Journal of Japanese Society of Wound, Ostomy and Continence Management
Online ISSN : 1884-2321
Print ISSN : 1884-233X
Volume 17 , Issue 3
Showing 1-4 articles out of 4 articles from the selected issue
Original Article
  • Yuko Mugita, Takeo Minematsu, Lijuan Huang, Junko Sugama, Yoshie Ichik ...
    2013 Volume 17 Issue 3 Pages 201-212
    Published: 2013
    Released: April 30, 2021
    JOURNALS FREE ACCESS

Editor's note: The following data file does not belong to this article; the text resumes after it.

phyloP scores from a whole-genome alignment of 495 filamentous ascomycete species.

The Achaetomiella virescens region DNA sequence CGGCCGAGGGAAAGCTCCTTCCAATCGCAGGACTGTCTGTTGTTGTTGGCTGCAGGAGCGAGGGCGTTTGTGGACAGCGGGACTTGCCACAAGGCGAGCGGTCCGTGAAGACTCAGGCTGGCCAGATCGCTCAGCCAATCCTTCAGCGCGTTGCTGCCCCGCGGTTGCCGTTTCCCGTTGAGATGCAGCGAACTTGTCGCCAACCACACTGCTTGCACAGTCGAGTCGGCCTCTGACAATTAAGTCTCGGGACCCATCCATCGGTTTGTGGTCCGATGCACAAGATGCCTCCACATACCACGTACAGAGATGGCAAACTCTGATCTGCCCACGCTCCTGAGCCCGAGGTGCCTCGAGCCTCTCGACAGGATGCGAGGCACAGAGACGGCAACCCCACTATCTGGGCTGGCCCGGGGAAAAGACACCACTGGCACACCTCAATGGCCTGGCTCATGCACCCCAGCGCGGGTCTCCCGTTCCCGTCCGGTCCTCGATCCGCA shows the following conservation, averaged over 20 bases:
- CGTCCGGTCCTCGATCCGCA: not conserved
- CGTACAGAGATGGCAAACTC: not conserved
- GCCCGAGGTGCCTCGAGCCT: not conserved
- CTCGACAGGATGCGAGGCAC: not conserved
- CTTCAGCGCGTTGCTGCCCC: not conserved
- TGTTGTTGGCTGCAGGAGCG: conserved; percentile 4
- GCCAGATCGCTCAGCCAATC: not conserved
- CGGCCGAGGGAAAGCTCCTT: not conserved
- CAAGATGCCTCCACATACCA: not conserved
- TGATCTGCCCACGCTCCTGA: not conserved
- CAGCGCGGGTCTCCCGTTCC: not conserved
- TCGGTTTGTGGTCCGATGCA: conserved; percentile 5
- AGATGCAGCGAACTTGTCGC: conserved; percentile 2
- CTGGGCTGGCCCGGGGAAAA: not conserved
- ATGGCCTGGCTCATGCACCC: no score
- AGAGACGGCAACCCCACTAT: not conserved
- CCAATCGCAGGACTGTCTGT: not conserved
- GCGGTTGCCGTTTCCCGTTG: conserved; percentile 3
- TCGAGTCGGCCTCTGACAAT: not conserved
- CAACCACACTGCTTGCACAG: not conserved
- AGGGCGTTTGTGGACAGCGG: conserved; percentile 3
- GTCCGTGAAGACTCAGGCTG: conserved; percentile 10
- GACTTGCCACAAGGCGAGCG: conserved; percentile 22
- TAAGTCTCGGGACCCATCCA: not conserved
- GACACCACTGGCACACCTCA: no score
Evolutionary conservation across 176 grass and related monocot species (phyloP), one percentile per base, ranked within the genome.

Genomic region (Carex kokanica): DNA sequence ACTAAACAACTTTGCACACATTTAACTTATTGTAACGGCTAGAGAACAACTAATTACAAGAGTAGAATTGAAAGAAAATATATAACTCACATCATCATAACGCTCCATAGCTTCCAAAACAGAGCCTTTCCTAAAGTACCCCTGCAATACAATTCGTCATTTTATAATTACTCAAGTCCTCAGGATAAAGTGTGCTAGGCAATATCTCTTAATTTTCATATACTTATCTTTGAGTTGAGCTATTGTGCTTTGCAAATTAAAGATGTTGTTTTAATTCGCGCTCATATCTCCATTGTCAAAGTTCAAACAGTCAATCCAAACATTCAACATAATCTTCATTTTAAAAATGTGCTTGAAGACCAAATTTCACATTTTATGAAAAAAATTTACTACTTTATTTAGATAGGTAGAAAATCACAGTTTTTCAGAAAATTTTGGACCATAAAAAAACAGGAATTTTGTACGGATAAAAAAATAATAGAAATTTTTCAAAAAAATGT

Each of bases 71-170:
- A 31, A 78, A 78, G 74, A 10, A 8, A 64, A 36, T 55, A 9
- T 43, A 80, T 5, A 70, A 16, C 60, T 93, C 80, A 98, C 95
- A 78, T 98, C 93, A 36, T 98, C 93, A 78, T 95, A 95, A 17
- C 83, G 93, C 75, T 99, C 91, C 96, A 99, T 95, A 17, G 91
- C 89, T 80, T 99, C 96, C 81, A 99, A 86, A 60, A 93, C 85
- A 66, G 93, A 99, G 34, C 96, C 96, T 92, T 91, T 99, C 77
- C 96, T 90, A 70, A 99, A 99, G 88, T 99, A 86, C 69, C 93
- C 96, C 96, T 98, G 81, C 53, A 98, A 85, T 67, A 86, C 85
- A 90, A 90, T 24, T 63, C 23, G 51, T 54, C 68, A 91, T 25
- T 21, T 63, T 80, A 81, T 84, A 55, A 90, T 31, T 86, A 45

Accurate assessment of skin barrier function is important to provide appropriate care for barrier-impaired skin and to prevent skin diseases. Several methods of skin barrier assessment, including measurement of transepidermal water loss(TEWL)and quantification of ceramide collected by tape stripping, have been developed. However, TEWL measurement is highly susceptible to failure due to environmental factors, particularly moisture, and the present tape-stripping technique is too irritating for barrier-impaired skin. Thus, existing skin barrier assessment methods are not suitable, especially for maceration-induced barrier-impaired skin. We aimed to establish a minimally irritating, convenient, highly sensitive method of skin barrier assessment and to apply dot-blot analysis to the quantification of ceramide collected by a modified tape-stripping technique. Macerated skin conditions were reproduced in the dorsal skin of male C57BL/6 mice by the attachment of filter papers soaked with normal saline supplemented with Tween 20(0%, 0.1%, or 10%). Thirty minutes after removal of the filter papers, skin barrier function was assessed in macerated and normal skin by TEWL measurement. Tape stripping was then performed on a smaller area than that used in the existing tape-stripping technique, and the amount of ceramide in the tape-stripping sample was quantified by dot-blot analysis and incubation using antibodies to ceramide. With skin barrier impairment by the skin maceration treatment, both TEWL measurements and ceramide signal intensities in our method were increased, and these two variables were significantly correlated. These results indicate that our ceramide quantification method is useful as a minimally irritating, convenient, highly sensitive skin barrier assessment technique.

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